Exodus 1, 8 – 12
Something to read
Now a new king arose over Egypt, who did not know Joseph. He said to his people, ‘Look, the Israelite people are more numerous and more powerful than we. Come, let us deal shrewdly with them, or they will increase and, in the event of war, join our enemies and fight against us and escape from the land.’ Therefore they set taskmasters over them to oppress them with forced labour. They built supply cities, Pithom and Rameses, for Pharaoh. But the more they were oppressed, the more they multiplied and spread, so that the Egyptians came to dread the Israelites.
New Revised Standard Version
Something to think about
The man with the coat of many colours, Joseph, had died some time ago after a long and eventful life. His story from shepherd boy to Prime Minister of the greatest empire known to humankind is described in the final part of the Book of Genesis.
He knew that he was dying and so he had made his sons promise that his embalmed remains would, one day, be returned to the land of Canaan (the Holy Land).
Things move on, leaders are forgotten, and the new Pharaoh sees the Israelites as a threat. Their numbers have grown; they are strangers, therefore a threat. What to do? Oppress them. But these people are healthy and their numbers increase, therefore the threat level grows.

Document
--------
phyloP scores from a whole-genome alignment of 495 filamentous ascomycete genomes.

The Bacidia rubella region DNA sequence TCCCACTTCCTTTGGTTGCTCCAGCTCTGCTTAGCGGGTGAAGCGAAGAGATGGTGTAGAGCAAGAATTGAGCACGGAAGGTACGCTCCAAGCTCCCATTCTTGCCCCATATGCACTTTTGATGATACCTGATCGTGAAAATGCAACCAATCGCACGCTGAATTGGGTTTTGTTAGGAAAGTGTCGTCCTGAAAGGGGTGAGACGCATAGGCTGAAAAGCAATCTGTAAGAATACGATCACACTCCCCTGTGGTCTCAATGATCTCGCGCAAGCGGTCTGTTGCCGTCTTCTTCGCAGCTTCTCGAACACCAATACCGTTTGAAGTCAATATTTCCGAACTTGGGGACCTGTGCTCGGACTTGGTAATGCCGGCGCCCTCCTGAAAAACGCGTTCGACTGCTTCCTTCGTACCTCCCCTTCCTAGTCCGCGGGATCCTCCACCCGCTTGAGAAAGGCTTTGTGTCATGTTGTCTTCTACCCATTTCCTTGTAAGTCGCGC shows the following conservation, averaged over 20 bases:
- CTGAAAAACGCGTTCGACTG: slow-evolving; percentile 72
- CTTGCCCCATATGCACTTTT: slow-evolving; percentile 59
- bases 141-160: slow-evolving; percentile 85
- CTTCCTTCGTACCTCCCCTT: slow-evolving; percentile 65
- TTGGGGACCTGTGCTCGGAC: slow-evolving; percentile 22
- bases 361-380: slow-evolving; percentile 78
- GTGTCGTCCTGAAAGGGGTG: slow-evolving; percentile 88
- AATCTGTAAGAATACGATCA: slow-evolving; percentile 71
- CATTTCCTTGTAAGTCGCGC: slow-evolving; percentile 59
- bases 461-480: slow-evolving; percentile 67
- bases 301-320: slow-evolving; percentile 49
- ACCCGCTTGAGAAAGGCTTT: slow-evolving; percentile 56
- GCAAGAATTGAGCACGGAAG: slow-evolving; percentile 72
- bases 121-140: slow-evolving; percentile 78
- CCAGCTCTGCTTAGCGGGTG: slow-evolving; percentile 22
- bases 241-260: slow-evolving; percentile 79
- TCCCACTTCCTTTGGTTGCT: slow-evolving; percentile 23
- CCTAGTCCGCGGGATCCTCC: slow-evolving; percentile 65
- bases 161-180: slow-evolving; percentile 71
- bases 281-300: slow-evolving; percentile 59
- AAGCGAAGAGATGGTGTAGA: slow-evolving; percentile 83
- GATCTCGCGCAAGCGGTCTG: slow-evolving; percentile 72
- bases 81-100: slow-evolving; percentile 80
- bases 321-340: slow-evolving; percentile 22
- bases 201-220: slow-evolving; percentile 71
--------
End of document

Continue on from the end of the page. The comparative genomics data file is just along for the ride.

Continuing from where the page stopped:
Are we different from that Pharaoh? Which group of strangers do we fear? In history so many groups have been oppressed for being different: at one time Jews were banished from the UK; African slaves in the West Indies and the Americas; immigrants today trying to find a better life in Europe - do we ever learn how to accept someone who is different?
Jesus met lots of people whom good religious people shunned: the leper, the adulterous woman and the Samaritans. Did he shun them, or did he greet them as equals?
Something to do
Have a look at the television news or in a recent newspaper. Are there stories about people who are different? Why are they different? Is their side of the story properly explained? What would you do if they came to your church, or they stopped you in the street asking about your faith?
Something to pray
Lord, Make us more like your Son, the One who treated all as equals.
Keep our hearts and minds open so that we are never afraid of things outside our comfort zone.
Give us the courage to listen, and the ability to accept things that are different.
In the name of your Son, Jesus Christ, who welcomed all without fear or preconceived ideas.
Today’s contributors are the Rev Michael Jackson, a retired URC minister, and his son, Andy Jackson, Digital Content Manager for Christian Aid.